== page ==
JNS : When will the ‘happy dhimmi’ myth be discredited? (September 23, 2021 / JNS)
Although anticipated with trepidation, the United Nations’ Durban IV
commemoration, titled “Reparations, racial justice and equality for
people of African descent,” seems to have turned out to have been a damp
But it might not be long before another excuse for an anti-Israel
hatefest presents itself. The propaganda strategy behind the Durban
conference—to paint one nation (and one nation alone) as racist—remains
alive and well on campus and in the media.
We could begin to fight back by making the argument that the
treatment meted out to Jews and blacks was uncannily similar, according
to a recently published book, Poisoning the Wells, edited by the Institute for the Study of Global Anti-Semitism and Policy (ISGAP).
Startling parallels between Jews in Muslim lands and blacks in the
American South are revealed in a chapter called “Happy Dhimmis, Happy
Darkeys: Myths past and present,” by Eunice G. Pollack and Stephen H.
According to Pollack and Norwood, Arab leaders and their Western
supporters have spread the myth of “perfect harmony” and “mutual respect
between Arabs and Jews” in the 14 centuries of “coexistence” before the
establishment of the State of Israel. The “paradise” was shattered by
the invasion of the foreign ideology of political Zionism, a movement
supposedly fashioned by European Jews, with no relevance to Jews living
in Muslim lands.
In practice, however, Jews in Muslim lands were treated little better
than black slaves in the cotton plantations of the deep South, claim
Pollack and Norwood. Both groups were seen as cowardly and obsequious.
Jews were dhimmis under the eighth-century Pact of Omar.
Although permitted to practice their religion, they were not generally
allowed to defend themselves. Indeed, they had to pay protection money
in the form of a head tax.
Black slaves were deemed unqualified for military service. When
Confederate soldiers encountered black Union Army soldiers during the
Civil War, they viewed them with disgust; atrocities followed. The
alleged behavior of a Jewish soldier in French uniform set off a pogrom
by Algerian Muslims in Constantine in 1834.
In Arab countries generally, Jews occupied the last rung on the social pecking order.
Pollack and Norwood believe that the Koran set the template for
Islam’s treatment of the “treacherous and cursed” Jews after they
spurned Muhammad’s revelation. The Jewish tribes suffered a brutal
defeat that involved beheading, rape, pillage and the sale of women as
slaves. Both Jews and blacks have been victims of ritual lynchings.
Dhimmis had to submit to restrictions and humiliations.
Raids into the Jewish quarters in North Africa resulted in frequent loss
of life, as well as pillage and rape. Jews were beaten up on the false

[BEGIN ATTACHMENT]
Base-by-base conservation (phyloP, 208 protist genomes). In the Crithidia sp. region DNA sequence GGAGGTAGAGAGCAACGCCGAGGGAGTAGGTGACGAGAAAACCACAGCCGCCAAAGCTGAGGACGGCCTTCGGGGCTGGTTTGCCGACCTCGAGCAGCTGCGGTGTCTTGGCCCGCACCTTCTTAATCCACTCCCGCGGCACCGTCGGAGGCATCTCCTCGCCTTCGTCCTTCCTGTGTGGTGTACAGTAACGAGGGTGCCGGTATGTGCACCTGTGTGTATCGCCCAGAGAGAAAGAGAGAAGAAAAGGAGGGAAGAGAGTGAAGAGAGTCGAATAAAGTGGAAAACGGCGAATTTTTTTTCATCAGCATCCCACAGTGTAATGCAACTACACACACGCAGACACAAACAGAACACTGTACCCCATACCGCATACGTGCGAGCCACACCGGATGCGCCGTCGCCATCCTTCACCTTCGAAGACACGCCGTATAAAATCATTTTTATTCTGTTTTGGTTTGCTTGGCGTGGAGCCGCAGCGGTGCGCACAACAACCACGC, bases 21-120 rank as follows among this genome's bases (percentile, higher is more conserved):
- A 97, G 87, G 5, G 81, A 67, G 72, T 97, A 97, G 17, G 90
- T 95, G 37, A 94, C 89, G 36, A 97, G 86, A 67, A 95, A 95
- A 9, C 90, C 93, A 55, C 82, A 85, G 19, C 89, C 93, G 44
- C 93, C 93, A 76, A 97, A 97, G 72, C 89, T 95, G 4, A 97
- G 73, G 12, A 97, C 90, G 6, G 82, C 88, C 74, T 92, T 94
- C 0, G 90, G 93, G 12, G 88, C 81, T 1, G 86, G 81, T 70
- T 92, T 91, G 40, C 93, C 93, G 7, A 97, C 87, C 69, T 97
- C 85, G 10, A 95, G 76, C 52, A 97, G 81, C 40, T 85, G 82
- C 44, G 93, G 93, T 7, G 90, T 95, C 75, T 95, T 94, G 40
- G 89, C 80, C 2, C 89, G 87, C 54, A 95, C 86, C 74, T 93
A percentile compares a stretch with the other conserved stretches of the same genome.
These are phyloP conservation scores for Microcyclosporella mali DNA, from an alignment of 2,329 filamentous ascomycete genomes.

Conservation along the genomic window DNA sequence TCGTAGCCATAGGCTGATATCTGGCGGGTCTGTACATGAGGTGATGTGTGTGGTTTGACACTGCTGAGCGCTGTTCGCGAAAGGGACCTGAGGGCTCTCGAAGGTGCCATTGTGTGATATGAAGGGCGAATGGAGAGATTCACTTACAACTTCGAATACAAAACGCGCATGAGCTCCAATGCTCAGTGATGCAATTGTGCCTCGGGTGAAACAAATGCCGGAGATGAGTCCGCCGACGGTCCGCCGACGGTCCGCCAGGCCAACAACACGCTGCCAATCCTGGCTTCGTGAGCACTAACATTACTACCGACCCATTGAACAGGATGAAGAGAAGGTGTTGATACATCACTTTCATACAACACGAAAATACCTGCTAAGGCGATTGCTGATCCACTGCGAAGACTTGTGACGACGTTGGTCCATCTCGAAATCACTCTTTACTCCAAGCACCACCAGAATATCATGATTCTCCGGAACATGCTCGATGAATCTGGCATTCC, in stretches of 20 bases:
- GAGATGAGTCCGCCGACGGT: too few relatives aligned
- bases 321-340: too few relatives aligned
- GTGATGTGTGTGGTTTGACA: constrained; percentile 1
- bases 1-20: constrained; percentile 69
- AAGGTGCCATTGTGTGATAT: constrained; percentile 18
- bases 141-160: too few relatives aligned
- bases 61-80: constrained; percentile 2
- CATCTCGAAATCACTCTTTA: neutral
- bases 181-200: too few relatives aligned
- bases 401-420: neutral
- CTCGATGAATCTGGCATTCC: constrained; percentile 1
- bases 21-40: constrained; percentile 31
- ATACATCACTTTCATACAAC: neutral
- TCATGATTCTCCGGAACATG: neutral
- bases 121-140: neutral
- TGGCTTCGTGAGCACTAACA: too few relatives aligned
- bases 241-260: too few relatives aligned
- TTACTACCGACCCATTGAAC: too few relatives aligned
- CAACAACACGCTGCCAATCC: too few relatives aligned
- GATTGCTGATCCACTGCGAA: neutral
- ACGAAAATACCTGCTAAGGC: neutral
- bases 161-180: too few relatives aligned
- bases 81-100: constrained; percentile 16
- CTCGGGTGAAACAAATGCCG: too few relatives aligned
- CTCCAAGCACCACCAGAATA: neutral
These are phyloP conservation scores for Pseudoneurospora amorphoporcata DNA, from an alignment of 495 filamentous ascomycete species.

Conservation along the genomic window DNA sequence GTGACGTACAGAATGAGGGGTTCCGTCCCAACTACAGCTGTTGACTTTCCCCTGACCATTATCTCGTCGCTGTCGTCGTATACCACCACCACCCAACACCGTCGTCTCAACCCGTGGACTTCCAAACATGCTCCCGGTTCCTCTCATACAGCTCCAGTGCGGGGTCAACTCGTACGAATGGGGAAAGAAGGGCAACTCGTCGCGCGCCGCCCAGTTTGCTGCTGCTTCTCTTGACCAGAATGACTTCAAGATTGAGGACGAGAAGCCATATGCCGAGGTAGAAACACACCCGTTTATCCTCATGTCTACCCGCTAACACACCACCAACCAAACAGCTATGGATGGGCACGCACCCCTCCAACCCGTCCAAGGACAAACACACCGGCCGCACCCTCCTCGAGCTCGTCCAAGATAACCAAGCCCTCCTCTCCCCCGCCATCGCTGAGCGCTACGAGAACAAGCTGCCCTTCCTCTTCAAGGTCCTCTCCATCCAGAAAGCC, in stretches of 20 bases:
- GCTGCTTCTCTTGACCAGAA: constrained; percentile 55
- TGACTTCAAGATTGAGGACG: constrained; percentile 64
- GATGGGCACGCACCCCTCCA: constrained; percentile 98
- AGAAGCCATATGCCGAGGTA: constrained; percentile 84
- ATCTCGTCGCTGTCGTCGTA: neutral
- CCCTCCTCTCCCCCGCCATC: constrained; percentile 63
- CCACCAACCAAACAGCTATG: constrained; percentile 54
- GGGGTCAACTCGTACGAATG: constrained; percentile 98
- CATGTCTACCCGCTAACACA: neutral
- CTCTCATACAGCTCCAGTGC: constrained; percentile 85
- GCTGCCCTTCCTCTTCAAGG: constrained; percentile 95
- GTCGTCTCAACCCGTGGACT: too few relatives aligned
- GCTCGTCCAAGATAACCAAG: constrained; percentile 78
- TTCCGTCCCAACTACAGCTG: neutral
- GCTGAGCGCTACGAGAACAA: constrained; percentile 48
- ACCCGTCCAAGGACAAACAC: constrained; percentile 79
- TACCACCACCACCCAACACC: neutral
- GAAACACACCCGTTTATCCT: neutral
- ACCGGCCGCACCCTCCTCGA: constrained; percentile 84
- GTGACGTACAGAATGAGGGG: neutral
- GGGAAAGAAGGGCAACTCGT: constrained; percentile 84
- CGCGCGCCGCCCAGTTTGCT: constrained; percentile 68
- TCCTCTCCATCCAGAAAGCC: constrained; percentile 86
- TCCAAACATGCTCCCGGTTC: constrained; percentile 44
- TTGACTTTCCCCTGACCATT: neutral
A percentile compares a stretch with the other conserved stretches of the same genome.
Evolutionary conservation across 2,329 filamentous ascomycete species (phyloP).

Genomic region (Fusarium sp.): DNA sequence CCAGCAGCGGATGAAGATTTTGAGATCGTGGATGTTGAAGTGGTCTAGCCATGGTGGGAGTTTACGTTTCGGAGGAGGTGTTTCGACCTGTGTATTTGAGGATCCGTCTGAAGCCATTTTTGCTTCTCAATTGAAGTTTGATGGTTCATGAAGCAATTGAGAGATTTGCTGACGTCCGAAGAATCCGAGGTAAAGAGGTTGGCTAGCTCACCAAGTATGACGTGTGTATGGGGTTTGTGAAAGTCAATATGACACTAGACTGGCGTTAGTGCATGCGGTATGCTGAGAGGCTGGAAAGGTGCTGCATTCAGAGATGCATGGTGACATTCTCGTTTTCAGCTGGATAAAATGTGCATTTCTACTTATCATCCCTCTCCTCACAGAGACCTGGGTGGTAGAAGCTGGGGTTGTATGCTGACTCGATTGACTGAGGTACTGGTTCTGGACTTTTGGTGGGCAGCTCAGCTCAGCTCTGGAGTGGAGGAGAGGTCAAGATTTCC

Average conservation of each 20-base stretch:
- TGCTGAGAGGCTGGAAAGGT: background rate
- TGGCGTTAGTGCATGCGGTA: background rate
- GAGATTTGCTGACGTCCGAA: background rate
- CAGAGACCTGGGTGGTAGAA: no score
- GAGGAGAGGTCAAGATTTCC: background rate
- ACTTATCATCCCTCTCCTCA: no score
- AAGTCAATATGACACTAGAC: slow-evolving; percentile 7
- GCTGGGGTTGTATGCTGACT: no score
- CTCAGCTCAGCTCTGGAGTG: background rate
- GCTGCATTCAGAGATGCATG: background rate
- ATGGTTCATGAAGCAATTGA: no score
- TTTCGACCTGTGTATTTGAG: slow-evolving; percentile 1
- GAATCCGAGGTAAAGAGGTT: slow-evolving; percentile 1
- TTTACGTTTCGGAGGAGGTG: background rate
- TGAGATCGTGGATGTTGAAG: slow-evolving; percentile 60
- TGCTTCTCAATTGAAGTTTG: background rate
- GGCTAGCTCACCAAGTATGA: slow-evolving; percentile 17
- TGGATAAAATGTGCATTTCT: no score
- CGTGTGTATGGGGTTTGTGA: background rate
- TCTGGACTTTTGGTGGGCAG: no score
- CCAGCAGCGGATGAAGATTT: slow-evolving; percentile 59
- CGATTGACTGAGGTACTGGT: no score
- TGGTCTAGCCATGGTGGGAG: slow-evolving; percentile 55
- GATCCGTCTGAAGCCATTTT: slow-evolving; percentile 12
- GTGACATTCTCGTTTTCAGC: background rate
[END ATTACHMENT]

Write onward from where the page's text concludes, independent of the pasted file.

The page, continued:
pretexts of blasphemy or drunkenness. The assailants, drawn from all
ranks of society, were rarely punished. Under Shi’a Islam, “unclean”
Jews could be punished if rainwater splashed from them onto Muslims.
But the Western supporters of these myths—the dhimmi-deniers—downplay
inconvenient facts. They argue that attacks only took place “once in a
while” or when the Jews stepped out of line (and were thus themselves to
blame), and that the attacks were directed solely at Jews’ property.
The myth of “peaceful coexistence” inspired by the golden age of
medieval Muslim Spain originated in the 19th century and was believed by
many in the West, including Jews. The historian Heinrich Graetz wrote
that life under Islam was far better for Jews than under Christianity.
The young Benjamin Disraeli claimed, “The children of Ishmael rewarded
children of Israel with equal rights and privileges with themselves.”
In reality, even when the dhimmi rules were abrogated in
1856, rights had to be purchased. The Ottomans exhibited the “toleration
of indifference when suitably paid to do so,” to quote the
philo-Semitic clergyman James Parkes.
Colonial rule is considered by Western supporters of the myth to have
disrupted this happy relationship. In practice, the colonial powers
“liberated” non-Muslim minorities from their dhimmi status and granted them better education and security.
Israel became tarred with the brush of imperialism after the Suez
Crisis in 1956 when Israel joined forces with Britain and France to
invade Egypt. Further politicization followed when Israel became an
“occupying” power after the Six-Day War in 1967. Beginning in the 1950s,
Western intellectuals were so bewitched by Third Worldism that when
Tunisian-Jewish writer Albert Memmi moved to France, he was astonished
to have been almost congratulated by left-wingers for having been born
in a country where racism did not exist.
Dhimmi-denial was mirrored in the attitudes of white
Southerners who thought of themselves as upholding Christian values and
even “high civilization.” After losing the cause of slavery in the
American Civil War, they went to considerable lengths to praise
slavery’s “benevolent features.” The master-slave relationship, they
said, was amicable: “The only bonds were those of tender understanding,
trust and loyalty.”
Pollack and Norwood argue that the “happy darkey” myth provided
Southerners with a foundation to justify their “lost cause,” just as
Arabs use the “happy dhimmi” to challenge Israel’s legitimacy.
Nowadays, as statues associated with slavery are being torn down, and
any connection with slavery, however tenuous, is enough to make
historical figures into non-persons, the “happy darkey” myth is
How much longer will we have to wait until the “happy dhimmi” myth is consigned to the dustbin of history?